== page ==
Just How Environmentally Unfriendly IS Bitcoin?

Bitcoin Power Consumption

Bitcoin is energy-intensive because it takes super-powerful, high-speed computers, each competing with one another to be first to solve the blockchain “riddle” of confirming transactions, which in turn earns the reward for completing a block.

Bitcoin vs Data Centers

The entire Bitcoin network currently uses up to 100 terawatt-hours (TWh) of electricity annually, while data centers use double that — which is more than Iran. We’re talking not only Microsoft but Apple, Amazon, Google, Facebook, and countless smaller tech services and digital storage providers.

The Backstory

In 2008, when Bitcoin was just a thought in Satoshi Nakamoto’s mind, a study was released at the big data-focused Uptime Symposium in Orlando. It pointed out that energy use from data centers was growing at a rate of 24% per year, and could soon be out of control. This news prompted Greenpeace to start targeting global internet servers and other data centers. And at the time, the industry had already started implementing energy-efficient measures.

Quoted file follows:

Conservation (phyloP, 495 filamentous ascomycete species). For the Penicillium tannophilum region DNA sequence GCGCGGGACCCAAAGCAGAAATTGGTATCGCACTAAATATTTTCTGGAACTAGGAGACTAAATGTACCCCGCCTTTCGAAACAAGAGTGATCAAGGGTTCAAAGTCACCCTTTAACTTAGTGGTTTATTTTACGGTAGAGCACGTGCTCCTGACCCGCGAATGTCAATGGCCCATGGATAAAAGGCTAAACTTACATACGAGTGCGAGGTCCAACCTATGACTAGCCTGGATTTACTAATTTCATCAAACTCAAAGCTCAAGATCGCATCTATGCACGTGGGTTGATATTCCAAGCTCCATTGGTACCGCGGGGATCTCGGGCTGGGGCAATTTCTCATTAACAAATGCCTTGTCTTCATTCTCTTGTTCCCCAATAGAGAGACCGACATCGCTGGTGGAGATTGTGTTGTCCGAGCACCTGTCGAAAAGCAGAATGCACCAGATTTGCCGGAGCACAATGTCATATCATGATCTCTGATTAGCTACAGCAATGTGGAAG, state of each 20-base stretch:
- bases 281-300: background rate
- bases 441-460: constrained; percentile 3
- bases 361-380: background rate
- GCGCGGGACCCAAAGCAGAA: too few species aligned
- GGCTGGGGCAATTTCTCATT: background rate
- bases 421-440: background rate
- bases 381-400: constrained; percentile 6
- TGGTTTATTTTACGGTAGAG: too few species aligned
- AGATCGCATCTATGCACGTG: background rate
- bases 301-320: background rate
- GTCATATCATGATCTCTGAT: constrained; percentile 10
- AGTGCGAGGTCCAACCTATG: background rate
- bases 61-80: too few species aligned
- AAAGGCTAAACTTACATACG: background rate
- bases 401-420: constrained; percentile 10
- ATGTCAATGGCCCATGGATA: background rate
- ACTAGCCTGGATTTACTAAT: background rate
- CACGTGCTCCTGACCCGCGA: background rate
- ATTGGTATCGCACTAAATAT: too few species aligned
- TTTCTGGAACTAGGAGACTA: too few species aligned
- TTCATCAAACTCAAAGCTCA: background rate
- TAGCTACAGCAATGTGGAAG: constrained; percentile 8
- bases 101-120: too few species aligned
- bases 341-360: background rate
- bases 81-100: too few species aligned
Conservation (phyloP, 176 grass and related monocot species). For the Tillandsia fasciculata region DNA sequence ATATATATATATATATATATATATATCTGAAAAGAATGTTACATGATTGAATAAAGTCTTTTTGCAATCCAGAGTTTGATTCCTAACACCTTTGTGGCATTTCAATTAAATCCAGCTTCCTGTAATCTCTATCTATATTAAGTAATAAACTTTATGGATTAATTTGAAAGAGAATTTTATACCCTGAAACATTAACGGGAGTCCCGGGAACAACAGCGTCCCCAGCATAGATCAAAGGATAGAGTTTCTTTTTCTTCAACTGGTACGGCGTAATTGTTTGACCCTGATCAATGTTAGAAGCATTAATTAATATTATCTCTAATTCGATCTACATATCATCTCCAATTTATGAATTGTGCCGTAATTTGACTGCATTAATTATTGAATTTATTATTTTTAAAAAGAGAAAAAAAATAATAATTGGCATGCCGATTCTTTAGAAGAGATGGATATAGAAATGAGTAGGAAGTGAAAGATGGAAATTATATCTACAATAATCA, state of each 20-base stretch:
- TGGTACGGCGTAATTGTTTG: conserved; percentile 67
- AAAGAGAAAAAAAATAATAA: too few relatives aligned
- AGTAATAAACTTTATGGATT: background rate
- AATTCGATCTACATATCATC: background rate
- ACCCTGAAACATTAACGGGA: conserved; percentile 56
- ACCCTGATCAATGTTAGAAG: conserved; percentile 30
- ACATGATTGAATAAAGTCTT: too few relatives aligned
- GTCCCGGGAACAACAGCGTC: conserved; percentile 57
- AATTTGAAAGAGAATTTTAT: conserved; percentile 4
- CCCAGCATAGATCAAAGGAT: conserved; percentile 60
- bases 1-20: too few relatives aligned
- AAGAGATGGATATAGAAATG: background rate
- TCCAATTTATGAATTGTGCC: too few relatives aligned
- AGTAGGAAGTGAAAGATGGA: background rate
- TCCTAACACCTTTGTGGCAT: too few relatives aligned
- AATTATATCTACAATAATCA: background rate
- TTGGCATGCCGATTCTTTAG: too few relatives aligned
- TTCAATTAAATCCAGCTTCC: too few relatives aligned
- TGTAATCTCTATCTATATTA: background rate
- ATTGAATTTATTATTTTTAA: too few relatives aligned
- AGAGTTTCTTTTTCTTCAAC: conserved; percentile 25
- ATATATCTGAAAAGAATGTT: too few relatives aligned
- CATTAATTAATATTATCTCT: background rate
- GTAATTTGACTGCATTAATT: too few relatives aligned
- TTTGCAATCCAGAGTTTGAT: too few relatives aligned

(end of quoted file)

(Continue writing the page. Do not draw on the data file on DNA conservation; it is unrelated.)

The Energy Credit Loophole

With all their well-documented electricity use, how are data centers claiming zero emissions? It’s basically done through strategic (and somewhat deceptive) bookkeeping practices that happen to be completely legal.

Geography Counts Too

In some places, like China, Google data centers have to run on fossil fuels because renewable energy isn’t available. And yeah, China lays claim to over 60% of all Bitcoin mining activity as well, because electricity is famously cheap. And infamously coal-fired.

Bitcoin’s Energy Edge

Since miners have financial incentives to keep their energy costs low, they often find power that would otherwise go to waste. Ever heard of gas-flare recapturing? Well, natural gas mining causes some of the gas to be burnt off or flared into the air, where it’s lost on release. Bitcoin miners capture that flare and use it for power.

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